Dr. Valerie L. Thomas: A Lifetime of Technological Inspiration to Young Women
Scientist and inventor Dr. Valerie LaVerne Thomas has contributed a lifetime of technological inspiration to young women, particularly Black women in science, technology, engineering, and math (STEM). The Baltimore native was born on February 1, 1943, and we celebrate her accomplishments along with Black History Month.
Dr. Thomas is the retired associate chief of NASA’s Space Science Data Operations Office. She worked at NASA for 30 years, coming aboard not long after the first Appolo Command Module went into orbit.
Brown vs. Board of Education
Growing up in the early days of integration and civil rights was full of challenges, but she persevered, earning her degree in physics at a time when few other women did. She grew up in the historically Black, Cherry Hill section when the U.S. Supreme Court made its Brown vs. Board of Education ruling that “separate educational facilities are inherently unequal.”
She graduated from Morgan State University with honors in 1964, then joined NASA a year later as a mathematician and data analyst. Once established, Thomas managed the Landsat project, an image-processing system that enabled satellites to transmit images from space.
A Technological Inspiration to Young Women
In the mid-1970s, she invented the Illusion Transmitter, for which she received a patent in 1980.
The transmitter sends an image from one parabolic mirror to another, creating an artificial 3D rendering. It transmits 3D illusions of an object from satellites to earth. As of 2022, NASA still uses the technology. In addition, she helped develop processing software to convert scientific data captured by satellites into usable information.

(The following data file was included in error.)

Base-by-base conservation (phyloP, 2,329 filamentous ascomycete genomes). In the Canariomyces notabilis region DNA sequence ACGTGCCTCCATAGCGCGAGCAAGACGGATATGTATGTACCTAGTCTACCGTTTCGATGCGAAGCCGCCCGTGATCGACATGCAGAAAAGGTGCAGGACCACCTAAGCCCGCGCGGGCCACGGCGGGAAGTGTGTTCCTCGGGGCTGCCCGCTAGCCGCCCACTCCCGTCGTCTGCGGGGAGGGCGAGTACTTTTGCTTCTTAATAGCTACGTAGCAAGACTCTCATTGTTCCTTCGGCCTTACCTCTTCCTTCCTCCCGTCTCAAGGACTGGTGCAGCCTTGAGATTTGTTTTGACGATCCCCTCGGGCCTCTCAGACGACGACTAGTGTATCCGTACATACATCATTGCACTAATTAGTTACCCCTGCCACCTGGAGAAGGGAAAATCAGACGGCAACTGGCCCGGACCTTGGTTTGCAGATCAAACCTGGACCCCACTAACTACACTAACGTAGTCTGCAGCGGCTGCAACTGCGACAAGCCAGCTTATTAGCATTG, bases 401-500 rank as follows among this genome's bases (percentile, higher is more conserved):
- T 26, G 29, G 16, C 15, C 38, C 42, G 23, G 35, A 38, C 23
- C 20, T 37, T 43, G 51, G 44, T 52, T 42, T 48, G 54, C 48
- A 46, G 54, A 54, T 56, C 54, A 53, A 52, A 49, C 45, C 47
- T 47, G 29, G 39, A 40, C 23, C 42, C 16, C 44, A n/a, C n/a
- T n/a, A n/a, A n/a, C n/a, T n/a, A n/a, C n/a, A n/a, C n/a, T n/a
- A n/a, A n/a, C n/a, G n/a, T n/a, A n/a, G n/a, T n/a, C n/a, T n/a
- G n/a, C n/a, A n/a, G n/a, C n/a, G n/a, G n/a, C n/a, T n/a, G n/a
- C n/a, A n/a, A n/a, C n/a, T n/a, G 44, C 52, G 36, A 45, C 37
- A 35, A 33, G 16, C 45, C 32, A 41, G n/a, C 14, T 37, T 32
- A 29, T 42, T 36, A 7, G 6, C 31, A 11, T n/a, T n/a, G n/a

In 1985, Thomas earned her Master’s in engineering administration from George Washington University, and in 2004 received her doctorate in educational leadership from the University of Delaware.
An Innovator from the Start
Her story is remarkable for the time in which she grew up. The resources to study technology weren’t always available, but she applied herself, reading about technology and experimenting with electronics. Around the age of eight, she got hold of a book titled The Boy’s First Book of Radio and Electronics, which launched a lifetime of technological inspiration.
Her career includes educational opportunities not previously available to women of color, and she has become a role model to Black women in the study of science and technology. It has been a lifelong habit to give back to education. She visits schools and encourages young women to pursue their dreams.
Dr. Thomas isn’t one of the pioneering African American women featured in the Hidden Figures film from 2016, but she could be. Over the years, she has reached out to young women to encourage higher education in science and technology. Today, she is still active with the SHADES OF BLUE organization, of which she is a chapter leader in the DC area.